Letters to my city: Deepak Sharma

By:
Deepak Sharma (@deepaksharma_90)

To the City of Surrey,

My name is Deepak Sharma and I have lived in Surrey for over 22 years.

I believe that Surrey needs to stand up, in order to address the systemic racism that our Indigenous and Black neighbours have faced, and continue to face, within the very communities we all reside in. Addressing systemic racism must be paired with and in addition to supporting police reform, that will end police brutality that continues to create a divide between residents and law enforcement.

How are we going to be able to accomplish this if we have civic leaders in the City of Surrey who have openly refused to acknowledge and take any action in addressing systemic racism and police violence or prejudice?

Prior to our city’s lack of action on this topic, I’ve been a very proud resident of this city that I’ve been so privileged to grow up in. I’m someone who prides myself in how from 2006 to late 2018, our city, and specifically, my neighbourhood of Whalley, went from the dubbed car theft capital of North America to one of the fastest growing urban areas in North America, and even earned the right to call our city one of the top 7 most intelligent communities in the world.

With all this gratified respect towards our city in mind, like many others, I’m currently very ashamed, upset, and quite frankly disgusted with our city’s response in not even acknowledging the systemic racism that our Indigenous and Black neighbours are born into, or the police brutality these very same neighbours are very likely to face at some point in their lifetime, right here in our city.

Acknowledging systemic racism against Indigenous and Black people in Surrey is not a partisan issue, or a jurisdiction issue that our city leaders can just simply pass off to the provincial or federal government.

We can and should acknowledge that there has been positive inclusion work done by the city since the 90’s. However, until we as a city condemn systemic racism against our Indigenous and Black populations, we cannot say the work is done. There is no way vocal city leaders should be denying the existence of systemic racism in our city. For myself, it reflects how city leaders, even without malicious intent, are continuing to enable the acceptance of racist behaviour in our city and surrounding communities.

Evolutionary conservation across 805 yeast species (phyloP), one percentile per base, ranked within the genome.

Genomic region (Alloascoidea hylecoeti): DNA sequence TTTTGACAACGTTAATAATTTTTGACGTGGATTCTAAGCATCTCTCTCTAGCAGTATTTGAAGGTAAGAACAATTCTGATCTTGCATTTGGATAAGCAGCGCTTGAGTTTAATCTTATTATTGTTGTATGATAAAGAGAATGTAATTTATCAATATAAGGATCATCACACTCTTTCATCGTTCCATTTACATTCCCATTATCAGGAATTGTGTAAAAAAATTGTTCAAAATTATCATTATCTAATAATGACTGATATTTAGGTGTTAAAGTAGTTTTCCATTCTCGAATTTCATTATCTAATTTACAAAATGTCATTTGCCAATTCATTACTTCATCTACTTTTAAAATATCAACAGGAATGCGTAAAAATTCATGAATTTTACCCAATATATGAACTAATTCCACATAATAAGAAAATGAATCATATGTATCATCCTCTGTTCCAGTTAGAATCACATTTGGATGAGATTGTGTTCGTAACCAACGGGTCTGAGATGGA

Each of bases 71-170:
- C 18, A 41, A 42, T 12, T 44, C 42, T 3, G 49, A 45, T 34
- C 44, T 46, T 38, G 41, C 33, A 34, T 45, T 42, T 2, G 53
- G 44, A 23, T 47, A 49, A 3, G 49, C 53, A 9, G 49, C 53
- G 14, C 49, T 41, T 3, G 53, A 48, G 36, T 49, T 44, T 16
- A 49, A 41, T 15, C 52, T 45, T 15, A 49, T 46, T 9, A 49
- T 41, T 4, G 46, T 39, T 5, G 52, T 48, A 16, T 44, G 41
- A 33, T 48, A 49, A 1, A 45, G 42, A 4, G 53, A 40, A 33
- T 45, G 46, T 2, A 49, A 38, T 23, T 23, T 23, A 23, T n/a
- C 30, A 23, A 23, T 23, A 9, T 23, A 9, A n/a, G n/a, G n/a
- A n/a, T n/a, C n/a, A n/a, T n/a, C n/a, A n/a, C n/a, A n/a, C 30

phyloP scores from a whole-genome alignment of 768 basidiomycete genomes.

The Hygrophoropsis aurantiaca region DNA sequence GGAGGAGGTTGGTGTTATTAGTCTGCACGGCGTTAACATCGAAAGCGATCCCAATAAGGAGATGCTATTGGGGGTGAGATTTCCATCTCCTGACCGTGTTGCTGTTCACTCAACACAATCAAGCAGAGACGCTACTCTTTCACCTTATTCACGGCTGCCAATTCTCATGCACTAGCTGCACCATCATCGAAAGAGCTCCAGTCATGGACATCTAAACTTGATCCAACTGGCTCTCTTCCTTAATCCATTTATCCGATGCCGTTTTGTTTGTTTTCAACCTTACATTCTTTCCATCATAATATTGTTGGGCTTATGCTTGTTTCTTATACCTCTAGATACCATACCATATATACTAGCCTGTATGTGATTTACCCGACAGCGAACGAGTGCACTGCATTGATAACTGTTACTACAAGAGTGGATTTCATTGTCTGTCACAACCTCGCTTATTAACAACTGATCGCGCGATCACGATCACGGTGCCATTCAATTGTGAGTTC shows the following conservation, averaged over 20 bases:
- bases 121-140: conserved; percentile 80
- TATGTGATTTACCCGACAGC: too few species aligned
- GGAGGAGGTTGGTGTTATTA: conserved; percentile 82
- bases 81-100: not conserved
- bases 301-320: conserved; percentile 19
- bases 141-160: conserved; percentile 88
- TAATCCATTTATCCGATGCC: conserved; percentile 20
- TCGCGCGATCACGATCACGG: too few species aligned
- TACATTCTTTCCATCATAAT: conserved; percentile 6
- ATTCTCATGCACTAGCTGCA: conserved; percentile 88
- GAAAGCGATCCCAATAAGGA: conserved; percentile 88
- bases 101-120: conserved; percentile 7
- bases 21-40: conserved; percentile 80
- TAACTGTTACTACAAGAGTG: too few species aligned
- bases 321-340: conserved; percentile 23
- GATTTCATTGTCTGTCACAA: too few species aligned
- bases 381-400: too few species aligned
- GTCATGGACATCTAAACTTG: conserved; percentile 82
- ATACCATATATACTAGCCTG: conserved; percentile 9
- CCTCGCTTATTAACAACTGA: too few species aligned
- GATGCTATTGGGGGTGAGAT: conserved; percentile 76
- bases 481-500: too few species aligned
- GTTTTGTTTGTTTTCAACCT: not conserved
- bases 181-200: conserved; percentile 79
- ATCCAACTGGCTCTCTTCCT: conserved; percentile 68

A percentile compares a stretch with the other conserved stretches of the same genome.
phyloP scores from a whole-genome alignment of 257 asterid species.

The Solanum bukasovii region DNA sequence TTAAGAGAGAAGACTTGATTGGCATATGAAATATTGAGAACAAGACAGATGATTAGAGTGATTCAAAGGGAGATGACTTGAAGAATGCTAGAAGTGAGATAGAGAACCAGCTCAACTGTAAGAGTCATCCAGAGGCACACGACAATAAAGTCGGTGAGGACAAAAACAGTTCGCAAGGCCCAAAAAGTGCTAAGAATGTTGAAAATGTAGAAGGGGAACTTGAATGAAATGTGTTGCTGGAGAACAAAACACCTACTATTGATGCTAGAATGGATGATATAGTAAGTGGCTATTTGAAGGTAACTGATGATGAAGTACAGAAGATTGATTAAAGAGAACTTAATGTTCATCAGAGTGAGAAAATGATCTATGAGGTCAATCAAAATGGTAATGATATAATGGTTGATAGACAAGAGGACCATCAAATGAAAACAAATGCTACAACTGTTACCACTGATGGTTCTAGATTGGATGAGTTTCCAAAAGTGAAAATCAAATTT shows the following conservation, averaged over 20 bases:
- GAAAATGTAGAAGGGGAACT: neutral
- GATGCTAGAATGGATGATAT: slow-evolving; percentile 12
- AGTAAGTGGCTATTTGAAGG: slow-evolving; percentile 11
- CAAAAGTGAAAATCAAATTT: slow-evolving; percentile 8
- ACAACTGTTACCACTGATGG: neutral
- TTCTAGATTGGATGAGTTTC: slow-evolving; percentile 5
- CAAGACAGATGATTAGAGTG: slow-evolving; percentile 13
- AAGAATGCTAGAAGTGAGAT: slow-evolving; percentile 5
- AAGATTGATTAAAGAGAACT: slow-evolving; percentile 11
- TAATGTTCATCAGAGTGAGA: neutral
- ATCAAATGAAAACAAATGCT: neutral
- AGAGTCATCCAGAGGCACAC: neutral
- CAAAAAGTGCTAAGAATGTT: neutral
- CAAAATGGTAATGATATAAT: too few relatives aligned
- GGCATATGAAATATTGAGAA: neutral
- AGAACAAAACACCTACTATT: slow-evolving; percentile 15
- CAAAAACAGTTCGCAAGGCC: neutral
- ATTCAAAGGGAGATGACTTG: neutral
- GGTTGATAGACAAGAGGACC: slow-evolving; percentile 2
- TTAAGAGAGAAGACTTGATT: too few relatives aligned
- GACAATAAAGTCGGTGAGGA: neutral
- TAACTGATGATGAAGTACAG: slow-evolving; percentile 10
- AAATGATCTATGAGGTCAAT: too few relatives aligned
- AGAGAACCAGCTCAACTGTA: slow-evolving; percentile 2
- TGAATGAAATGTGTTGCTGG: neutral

It is important to note that systemic racism goes well beyond the police brutality that has been taking place for generations. It’s about you and I making sure we’re helping break barriers that most of us quite frankly never have to face in comparison to our Indigenous and Black neighbours. It’s about being an ally and being open to listening and learning. We all even without knowing grew up in communities with racism from a young age either in our household, at school or at a local community centre. You may not acknowledge it but if we all don’t take action we’re part of the problem.

This is why it is the utmost importance of our city leaders to stand up against systemic racism. Acknowledging this won’t take away from the fact that “Surrey has been built and strengthened by its diversity,” but it rather makes it more clear that as engaged citizens we all have the duty to continue not to be silent, take action, listen and be an ally to our Indigenous and Black neighbours.

Yours truly,

Deepak Sharma
A very proud but currently ashamed resident of Surrey.

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